Getting the Order right

Whilst I can appreciate that when you get to the end of the case, you are keen as a fee earner to get the file boxed off to me for preparation of a Bill of Costs, and getting some hard earned money in, it is vital to get the terms of settlement right.

It sounds simple.

Yet so many get it wrong.

Settlement can be on the basis of acceptance of  a Part 36 Offer, which has automatic costs consequences. This is the simplest form of settlement, requiring notification being given to the other side and court that the offer is acceptable and that proceedings be stayed pending payment.

Settlement can be by way of Consent  Order or Tomlin Order, and this should be straightforward, but get it wrong, and the consequences are horrendous.   A District Judge has very little authority to amend a sealed Consent Order (see Weston v Dayman [2006] EWCA Civ 1165), and in essence, it could lead to a negligence action or loss of those hard earned costs.

Don’t forget, relief from sanctions are also more fraught with danger in a post Mitchell world.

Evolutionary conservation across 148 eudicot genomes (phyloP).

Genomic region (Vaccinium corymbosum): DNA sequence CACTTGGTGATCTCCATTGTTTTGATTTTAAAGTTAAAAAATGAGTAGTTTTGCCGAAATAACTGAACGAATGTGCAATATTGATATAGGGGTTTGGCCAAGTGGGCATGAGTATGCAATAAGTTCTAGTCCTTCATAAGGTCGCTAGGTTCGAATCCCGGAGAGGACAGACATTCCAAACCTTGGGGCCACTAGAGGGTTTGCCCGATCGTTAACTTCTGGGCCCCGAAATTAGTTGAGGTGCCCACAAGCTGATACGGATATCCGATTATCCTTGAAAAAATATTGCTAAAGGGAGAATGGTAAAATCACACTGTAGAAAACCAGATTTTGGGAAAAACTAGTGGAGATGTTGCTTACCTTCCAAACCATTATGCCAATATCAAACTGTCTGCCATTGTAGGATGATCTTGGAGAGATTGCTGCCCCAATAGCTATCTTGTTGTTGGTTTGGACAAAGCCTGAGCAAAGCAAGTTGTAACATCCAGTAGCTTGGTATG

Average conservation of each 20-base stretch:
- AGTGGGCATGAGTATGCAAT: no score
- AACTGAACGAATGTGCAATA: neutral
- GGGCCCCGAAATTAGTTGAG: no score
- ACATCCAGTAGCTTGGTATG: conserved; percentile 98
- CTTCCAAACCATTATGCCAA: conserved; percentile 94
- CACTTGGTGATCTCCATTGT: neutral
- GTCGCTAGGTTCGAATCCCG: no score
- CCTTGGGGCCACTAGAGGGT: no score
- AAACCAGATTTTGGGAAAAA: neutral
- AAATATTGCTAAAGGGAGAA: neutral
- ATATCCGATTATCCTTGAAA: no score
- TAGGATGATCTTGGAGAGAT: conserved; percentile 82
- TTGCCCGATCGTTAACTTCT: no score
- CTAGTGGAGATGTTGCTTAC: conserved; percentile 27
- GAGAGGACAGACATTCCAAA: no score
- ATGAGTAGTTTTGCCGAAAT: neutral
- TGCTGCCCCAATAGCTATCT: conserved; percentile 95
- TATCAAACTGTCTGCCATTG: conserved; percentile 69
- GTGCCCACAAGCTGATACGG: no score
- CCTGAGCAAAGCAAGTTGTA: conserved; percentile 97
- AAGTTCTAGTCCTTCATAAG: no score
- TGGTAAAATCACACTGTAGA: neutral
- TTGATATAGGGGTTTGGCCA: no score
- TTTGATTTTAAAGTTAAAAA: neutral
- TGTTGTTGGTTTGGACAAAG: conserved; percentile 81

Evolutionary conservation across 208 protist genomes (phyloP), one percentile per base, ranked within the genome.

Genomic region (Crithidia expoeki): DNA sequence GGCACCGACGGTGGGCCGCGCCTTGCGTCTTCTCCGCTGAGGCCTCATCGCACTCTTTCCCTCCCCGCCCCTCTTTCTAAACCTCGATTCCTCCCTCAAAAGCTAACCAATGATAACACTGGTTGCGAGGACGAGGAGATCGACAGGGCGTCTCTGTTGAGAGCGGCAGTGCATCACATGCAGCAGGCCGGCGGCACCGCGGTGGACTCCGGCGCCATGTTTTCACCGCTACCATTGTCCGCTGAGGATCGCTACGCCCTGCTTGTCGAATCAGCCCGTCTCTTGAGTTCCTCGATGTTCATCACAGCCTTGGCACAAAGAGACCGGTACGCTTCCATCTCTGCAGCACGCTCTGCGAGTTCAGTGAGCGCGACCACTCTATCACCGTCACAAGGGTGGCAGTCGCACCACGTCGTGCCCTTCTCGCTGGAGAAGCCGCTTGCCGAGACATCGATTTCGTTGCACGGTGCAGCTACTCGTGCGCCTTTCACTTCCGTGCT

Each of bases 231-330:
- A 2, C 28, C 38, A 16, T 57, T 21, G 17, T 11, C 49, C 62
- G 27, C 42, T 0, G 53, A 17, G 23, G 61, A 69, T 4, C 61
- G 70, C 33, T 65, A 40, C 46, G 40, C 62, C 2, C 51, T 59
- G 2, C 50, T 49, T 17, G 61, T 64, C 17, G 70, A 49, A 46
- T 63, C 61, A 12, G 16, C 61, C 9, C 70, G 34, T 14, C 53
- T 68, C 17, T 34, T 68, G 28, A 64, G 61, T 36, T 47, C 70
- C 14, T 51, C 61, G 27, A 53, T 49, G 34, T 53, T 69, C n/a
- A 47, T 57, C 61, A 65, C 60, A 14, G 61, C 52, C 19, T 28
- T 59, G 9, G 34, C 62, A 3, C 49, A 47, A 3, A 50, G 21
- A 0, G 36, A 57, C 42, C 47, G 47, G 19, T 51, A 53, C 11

If in doubt, don’t be shy and ask us to check before lodging.



Offer & Acceptance

I have long held the view that where a part 36 offer is made and payment is received for the amount offered, then there is a concluded agreement. This view has been unchallenged until recently when my opponent decided to argue that there was no concluded agreement and that we were not entitled to costs.


Consideration of case law appears limited. On the one hand is Moriera v Grinch where HHJ Stewart spent a long time on the point and found that a claim for liquidated damages and a cheque being received does not amount to entitlement to costs, whereas in Bessant v Breheny, the Judge gave short shrift to the argument, the difference being was that the offer was made pursuant to CPR 36.


Low and behold, my belief was restored when the DJ confirmed that a cheque is a written document and so can be construed as acceptance in writing of a part 36 offer. The deciding factor is if there is any correspondence immediately afterwards indicating otherwise, then the answer may be slightly different..


Moral of the story is get the offer and basis of settlement right at the time.